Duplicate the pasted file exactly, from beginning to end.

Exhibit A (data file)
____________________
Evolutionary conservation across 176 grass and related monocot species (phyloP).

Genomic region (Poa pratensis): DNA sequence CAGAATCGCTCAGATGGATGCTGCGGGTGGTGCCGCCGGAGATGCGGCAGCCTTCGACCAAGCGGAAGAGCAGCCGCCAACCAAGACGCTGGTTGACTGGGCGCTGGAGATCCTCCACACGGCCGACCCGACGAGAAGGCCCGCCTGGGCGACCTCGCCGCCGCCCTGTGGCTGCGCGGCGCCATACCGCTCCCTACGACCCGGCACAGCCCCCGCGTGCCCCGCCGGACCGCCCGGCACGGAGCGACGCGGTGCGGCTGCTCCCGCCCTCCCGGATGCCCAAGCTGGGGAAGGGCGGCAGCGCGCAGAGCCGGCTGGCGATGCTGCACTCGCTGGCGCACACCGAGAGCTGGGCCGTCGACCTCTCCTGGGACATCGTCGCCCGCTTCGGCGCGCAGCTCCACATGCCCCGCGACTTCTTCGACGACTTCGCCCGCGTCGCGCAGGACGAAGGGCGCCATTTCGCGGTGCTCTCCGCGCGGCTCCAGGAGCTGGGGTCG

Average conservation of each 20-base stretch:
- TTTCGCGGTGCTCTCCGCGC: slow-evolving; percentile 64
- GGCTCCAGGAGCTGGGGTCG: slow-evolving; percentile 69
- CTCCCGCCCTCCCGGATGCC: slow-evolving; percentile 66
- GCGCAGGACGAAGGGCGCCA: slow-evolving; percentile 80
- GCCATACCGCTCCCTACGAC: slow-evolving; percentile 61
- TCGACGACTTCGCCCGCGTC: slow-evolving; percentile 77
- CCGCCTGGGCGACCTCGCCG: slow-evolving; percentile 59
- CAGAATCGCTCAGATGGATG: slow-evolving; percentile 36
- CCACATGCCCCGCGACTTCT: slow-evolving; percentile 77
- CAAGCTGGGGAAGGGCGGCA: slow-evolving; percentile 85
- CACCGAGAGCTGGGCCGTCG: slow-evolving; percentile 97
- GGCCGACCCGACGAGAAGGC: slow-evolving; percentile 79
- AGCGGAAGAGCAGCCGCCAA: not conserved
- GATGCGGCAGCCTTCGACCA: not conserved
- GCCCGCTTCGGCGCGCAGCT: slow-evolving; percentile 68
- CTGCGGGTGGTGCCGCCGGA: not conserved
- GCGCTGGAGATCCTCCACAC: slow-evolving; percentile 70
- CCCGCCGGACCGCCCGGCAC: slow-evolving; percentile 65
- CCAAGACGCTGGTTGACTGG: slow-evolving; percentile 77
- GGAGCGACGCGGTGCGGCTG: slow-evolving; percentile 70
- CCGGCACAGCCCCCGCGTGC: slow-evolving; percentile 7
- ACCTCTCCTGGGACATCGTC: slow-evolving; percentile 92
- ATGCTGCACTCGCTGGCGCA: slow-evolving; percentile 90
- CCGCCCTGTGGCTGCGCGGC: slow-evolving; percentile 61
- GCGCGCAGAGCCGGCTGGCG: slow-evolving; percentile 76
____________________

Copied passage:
Evolutionary conservation across 176 grass and related monocot species (phyloP).

Genomic region (Poa pratensis): DNA sequence CAGAATCGCTCAGATGGATGCTGCGGGTGGTGCCGCCGGAGATGCGGCAGCCTTCGACCAAGCGGAAGAGCAGCCGCCAACCAAGACGCTGGTTGACTGGGCGCTGGAGATCCTCCACACGGCCGACCCGACGAGAAGGCCCGCCTGGGCGACCTCGCCGCCGCCCTGTGGCTGCGCGGCGCCATACCGCTCCCTACGACCCGGCACAGCCCCCGCGTGCCCCGCCGGACCGCCCGGCACGGAGCGACGCGGTGCGGCTGCTCCCGCCCTCCCGGATGCCCAAGCTGGGGAAGGGCGGCAGCGCGCAGAGCCGGCTGGCGATGCTGCACTCGCTGGCGCACACCGAGAGCTGGGCCGTCGACCTCTCCTGGGACATCGTCGCCCGCTTCGGCGCGCAGCTCCACATGCCCCGCGACTTCTTCGACGACTTCGCCCGCGTCGCGCAGGACGAAGGGCGCCATTTCGCGGTGCTCTCCGCGCGGCTCCAGGAGCTGGGGTCG

Average conservation of each 20-base stretch:
- TTTCGCGGTGCTCTCCGCGC: slow-evolving; percentile 64
- GGCTCCAGGAGCTGGGGTCG: slow-evolving; percentile 69
- CTCCCGCCCTCCCGGATGCC: slow-evolving; percentile 66
- GCGCAGGACGAAGGGCGCCA: slow-evolving; percentile 80
- GCCATACCGCTCCCTACGAC: slow-evolving; percentile 61
- TCGACGACTTCGCCCGCGTC: slow-evolving; percentile 77
- CCGCCTGGGCGACCTCGCCG: slow-evolving; percentile 59
- CAGAATCGCTCAGATGGATG: slow-evolving; percentile 36
- CCACATGCCCCGCGACTTCT: slow-evolving; percentile 77
- CAAGCTGGGGAAGGGCGGCA: slow-evolving; percentile 85
- CACCGAGAGCTGGGCCGTCG: slow-evolving; percentile 97
- GGCCGACCCGACGAGAAGGC: slow-evolving; percentile 79
- AGCGGAAGAGCAGCCGCCAA: not conserved
- GATGCGGCAGCCTTCGACCA: not conserved
- GCCCGCTTCGGCGCGCAGCT: slow-evolving; percentile 68
- CTGCGGGTGGTGCCGCCGGA: not conserved
- GCGCTGGAGATCCTCCACAC: slow-evolving; percentile 70
- CCCGCCGGACCGCCCGGCAC: slow-evolving; percentile 65
- CCAAGACGCTGGTTGACTGG: slow-evolving; percentile 77
- GGAGCGACGCGGTGCGGCTG: slow-evolving; percentile 70
- CCGGCACAGCCCCCGCGTGC: slow-evolving; percentile 7
- ACCTCTCCTGGGACATCGTC: slow-evolving; percentile 92
- ATGCTGCACTCGCTGGCGCA: slow-evolving; percentile 90
- CCGCCCTGTGGCTGCGCGGC: slow-evolving; percentile 61
- GCGCGCAGAGCCGGCTGGCG: slow-evolving; percentile 76